Lungu Commits To Keeping Debt Within Sustainable Levels

President Edgar Lungu has assured that his government will ensure the country’s debt is kept within sustainable levels.

Briefing journalists at State House today, the Head of State said this will be achieved through implementation of austerity measures.

“Government is committed to ensuring that debt is contained within sustainable levels through implementation of austerity measures. Inflation was contained within the target range of 6-8 percent in the first five months of 2019 supported by appropriate monetary policy interventions. In the recent past, inflationary pressure increased mainly due to low agricultural output. Therefore, inflation increased to an average of 9.6 percent; thereby breaching the target range,” President Lungu said.

“The exchange rate of kwacha against major trading currencies has been relatively stable, averaging about k12.6 per united states dollars. Cost of borrowing domestically, however, has continued to be high.”

He said his government had implemented a number of policy measures this year to maintain debt within sustainable levels, protect the vulnerable, and reduce the cost of running government.

“These include: 1. Public financial management: my government operationalised the public finance management act of 2018. This is providing an institutional and regulatory framework for financial management, strengthening accountability, oversight and control of public funds for effective service delivery. 2. Revenue enhancing measures: the roll out of the treasury single account was completed and digitising of government processes continued in 2019. This will improve revenue collection and enhance service delivery,” President Lungu said.

“3. Expenditure management: expenditure reducing measures have continued to be implemented. These include; limiting financing to projects that are at least 80 percent complete; implementation of cost cutting measures relating to travel of senior officials; protecting the vulnerable through ringfencing the resources to social sectors; and the cleaning up of the public service wage bill.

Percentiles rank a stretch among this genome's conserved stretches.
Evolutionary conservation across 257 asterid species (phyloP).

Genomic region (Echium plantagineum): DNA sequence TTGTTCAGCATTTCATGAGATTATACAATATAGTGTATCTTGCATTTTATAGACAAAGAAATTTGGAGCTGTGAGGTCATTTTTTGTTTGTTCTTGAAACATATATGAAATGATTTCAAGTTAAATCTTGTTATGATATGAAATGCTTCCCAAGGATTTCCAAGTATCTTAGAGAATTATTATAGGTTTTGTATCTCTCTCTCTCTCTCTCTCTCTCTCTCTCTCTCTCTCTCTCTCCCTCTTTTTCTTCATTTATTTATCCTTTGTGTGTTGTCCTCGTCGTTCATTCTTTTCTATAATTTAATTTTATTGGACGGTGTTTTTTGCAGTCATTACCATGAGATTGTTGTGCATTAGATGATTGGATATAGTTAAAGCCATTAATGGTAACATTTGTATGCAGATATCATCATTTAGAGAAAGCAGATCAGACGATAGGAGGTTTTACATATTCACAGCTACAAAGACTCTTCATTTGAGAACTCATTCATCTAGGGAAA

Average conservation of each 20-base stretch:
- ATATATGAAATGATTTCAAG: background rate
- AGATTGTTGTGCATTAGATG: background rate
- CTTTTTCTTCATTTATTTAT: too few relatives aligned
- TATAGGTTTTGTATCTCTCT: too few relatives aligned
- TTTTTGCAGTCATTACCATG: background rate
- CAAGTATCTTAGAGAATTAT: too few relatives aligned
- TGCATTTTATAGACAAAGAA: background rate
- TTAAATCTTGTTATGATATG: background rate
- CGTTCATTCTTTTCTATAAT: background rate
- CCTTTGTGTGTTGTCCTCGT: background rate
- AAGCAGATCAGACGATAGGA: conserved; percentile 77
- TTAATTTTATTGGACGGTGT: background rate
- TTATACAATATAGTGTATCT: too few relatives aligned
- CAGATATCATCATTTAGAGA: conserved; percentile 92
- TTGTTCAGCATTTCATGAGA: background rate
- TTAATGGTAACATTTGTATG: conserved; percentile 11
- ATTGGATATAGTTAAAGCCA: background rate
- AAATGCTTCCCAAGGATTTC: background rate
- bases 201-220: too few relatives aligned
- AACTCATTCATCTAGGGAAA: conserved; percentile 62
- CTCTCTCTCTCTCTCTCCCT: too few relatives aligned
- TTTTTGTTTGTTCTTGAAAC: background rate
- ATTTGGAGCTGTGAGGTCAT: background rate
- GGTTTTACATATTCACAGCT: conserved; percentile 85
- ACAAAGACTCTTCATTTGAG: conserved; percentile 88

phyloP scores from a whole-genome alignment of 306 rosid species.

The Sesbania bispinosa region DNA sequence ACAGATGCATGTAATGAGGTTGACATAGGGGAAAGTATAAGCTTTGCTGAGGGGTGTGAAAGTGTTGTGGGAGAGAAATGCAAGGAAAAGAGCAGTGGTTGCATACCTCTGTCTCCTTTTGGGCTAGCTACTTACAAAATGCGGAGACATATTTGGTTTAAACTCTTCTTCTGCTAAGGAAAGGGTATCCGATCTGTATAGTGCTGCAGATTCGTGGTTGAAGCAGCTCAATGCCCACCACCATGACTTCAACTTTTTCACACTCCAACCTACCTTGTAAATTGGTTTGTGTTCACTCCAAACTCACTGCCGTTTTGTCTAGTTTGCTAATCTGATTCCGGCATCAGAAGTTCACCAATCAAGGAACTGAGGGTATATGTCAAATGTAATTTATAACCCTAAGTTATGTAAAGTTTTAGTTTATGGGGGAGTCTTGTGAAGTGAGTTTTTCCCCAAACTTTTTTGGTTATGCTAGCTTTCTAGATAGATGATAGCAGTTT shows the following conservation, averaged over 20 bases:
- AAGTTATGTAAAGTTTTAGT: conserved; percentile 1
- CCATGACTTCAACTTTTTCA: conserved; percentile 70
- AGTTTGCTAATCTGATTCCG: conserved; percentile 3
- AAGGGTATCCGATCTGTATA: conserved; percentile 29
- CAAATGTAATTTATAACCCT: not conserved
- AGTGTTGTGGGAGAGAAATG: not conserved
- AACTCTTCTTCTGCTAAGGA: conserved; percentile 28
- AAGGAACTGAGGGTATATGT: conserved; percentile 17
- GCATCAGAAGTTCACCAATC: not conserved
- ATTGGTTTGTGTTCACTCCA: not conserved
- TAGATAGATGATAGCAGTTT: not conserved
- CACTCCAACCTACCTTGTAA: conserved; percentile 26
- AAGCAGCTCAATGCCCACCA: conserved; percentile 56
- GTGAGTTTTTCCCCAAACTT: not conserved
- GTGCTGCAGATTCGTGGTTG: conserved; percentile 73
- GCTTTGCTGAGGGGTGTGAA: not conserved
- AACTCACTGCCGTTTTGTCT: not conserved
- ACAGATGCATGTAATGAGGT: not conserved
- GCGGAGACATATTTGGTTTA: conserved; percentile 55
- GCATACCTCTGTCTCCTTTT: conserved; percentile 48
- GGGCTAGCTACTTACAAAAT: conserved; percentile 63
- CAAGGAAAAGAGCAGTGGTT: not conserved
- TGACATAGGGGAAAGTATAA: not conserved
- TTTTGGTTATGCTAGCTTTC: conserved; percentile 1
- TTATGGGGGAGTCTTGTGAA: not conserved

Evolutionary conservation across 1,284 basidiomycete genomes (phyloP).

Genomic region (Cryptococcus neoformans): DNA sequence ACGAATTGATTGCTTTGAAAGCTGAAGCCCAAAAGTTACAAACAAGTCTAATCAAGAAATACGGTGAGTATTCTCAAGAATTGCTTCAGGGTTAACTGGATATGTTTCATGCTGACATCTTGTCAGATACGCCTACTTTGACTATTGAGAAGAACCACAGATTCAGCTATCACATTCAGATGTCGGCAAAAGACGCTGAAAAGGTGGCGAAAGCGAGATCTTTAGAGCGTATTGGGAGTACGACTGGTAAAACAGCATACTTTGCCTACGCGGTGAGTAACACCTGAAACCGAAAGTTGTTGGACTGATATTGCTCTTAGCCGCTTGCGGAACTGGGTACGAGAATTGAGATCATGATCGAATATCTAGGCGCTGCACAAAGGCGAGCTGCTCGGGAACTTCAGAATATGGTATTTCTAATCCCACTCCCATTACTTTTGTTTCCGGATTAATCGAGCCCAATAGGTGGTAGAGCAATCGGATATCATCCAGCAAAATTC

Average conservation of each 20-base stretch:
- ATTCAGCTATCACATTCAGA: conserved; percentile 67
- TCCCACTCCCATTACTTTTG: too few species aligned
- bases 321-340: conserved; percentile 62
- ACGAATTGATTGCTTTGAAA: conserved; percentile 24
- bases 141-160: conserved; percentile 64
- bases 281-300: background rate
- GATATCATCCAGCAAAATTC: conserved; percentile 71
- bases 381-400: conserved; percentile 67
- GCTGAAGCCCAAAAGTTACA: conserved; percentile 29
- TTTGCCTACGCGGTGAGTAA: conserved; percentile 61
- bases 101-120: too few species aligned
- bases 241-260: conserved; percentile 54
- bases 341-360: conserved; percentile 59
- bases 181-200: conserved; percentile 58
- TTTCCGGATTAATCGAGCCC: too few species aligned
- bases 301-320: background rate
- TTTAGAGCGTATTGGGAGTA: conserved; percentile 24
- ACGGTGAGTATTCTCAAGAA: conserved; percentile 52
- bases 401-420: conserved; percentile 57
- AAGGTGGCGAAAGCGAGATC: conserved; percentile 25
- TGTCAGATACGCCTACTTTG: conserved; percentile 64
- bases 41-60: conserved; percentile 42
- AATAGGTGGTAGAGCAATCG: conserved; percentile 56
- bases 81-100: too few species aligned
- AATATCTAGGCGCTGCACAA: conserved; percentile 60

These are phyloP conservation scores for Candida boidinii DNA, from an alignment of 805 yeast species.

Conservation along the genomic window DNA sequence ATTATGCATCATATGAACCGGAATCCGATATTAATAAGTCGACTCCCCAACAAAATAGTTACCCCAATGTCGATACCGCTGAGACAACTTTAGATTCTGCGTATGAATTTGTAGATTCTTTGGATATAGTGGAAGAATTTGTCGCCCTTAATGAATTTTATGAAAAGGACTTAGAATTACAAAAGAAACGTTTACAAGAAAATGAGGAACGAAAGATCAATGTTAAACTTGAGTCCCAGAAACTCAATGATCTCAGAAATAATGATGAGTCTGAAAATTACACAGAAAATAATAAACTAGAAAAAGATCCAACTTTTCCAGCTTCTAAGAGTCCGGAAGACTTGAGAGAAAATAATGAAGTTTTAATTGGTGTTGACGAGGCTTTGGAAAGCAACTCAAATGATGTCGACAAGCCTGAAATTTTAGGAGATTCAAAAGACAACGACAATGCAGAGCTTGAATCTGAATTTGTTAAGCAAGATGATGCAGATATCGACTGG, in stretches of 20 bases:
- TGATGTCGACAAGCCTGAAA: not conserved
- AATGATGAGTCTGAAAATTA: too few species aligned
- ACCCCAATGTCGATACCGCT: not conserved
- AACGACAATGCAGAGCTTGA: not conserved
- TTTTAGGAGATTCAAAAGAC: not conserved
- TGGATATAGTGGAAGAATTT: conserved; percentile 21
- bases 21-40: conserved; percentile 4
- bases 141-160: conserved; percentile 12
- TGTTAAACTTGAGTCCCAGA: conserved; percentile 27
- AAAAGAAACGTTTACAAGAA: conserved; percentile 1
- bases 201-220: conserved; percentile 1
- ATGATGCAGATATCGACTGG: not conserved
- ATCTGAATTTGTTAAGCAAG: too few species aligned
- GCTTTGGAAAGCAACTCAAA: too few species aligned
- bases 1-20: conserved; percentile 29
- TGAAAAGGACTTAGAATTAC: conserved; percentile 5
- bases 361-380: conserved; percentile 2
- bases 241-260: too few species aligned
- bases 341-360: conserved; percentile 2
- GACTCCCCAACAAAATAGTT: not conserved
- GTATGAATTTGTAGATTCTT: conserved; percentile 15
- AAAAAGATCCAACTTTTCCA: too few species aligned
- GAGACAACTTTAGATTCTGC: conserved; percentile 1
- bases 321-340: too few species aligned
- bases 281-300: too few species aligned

4. Energy reforms: progress has been made on sector wide energy reforms, including electricity and petroleum. Government’s intention is to enable 100 percent private sector importation of fuel and get tariffs for electricity to cost reflective levels.”

On pension reforms, he said the government was in the process of restructuring the pensions system.

“5. Pension reforms: government is cognisant that the pension systems in the current form are not sustainable, contributing to accumulating of arrears and affecting the livelihood of pensioners. Efforts are underway to restructure the social protection system in order to expand the scope of benefits under the national scheme and ensure sustainability of the pension system. Cabinet will soon be reviewing proposed reforms for approval.
6. Debt management: the medium-term debt strategy has been developed to inform the path for debt sustainability,” President Lungu said.

And President Lungu said the government is convinced that Zambia is able to generate adequate resources internally to meet the country’s ambitious development agenda.

“However, it is regrettable to note that this has been compromised by low tax compliance level and leakages resulting from collusion between taxpayers and some of our officers. This compromises tax revenue collection and those found engaging in such illegal activities will be dealt with severely,” President Lungu said.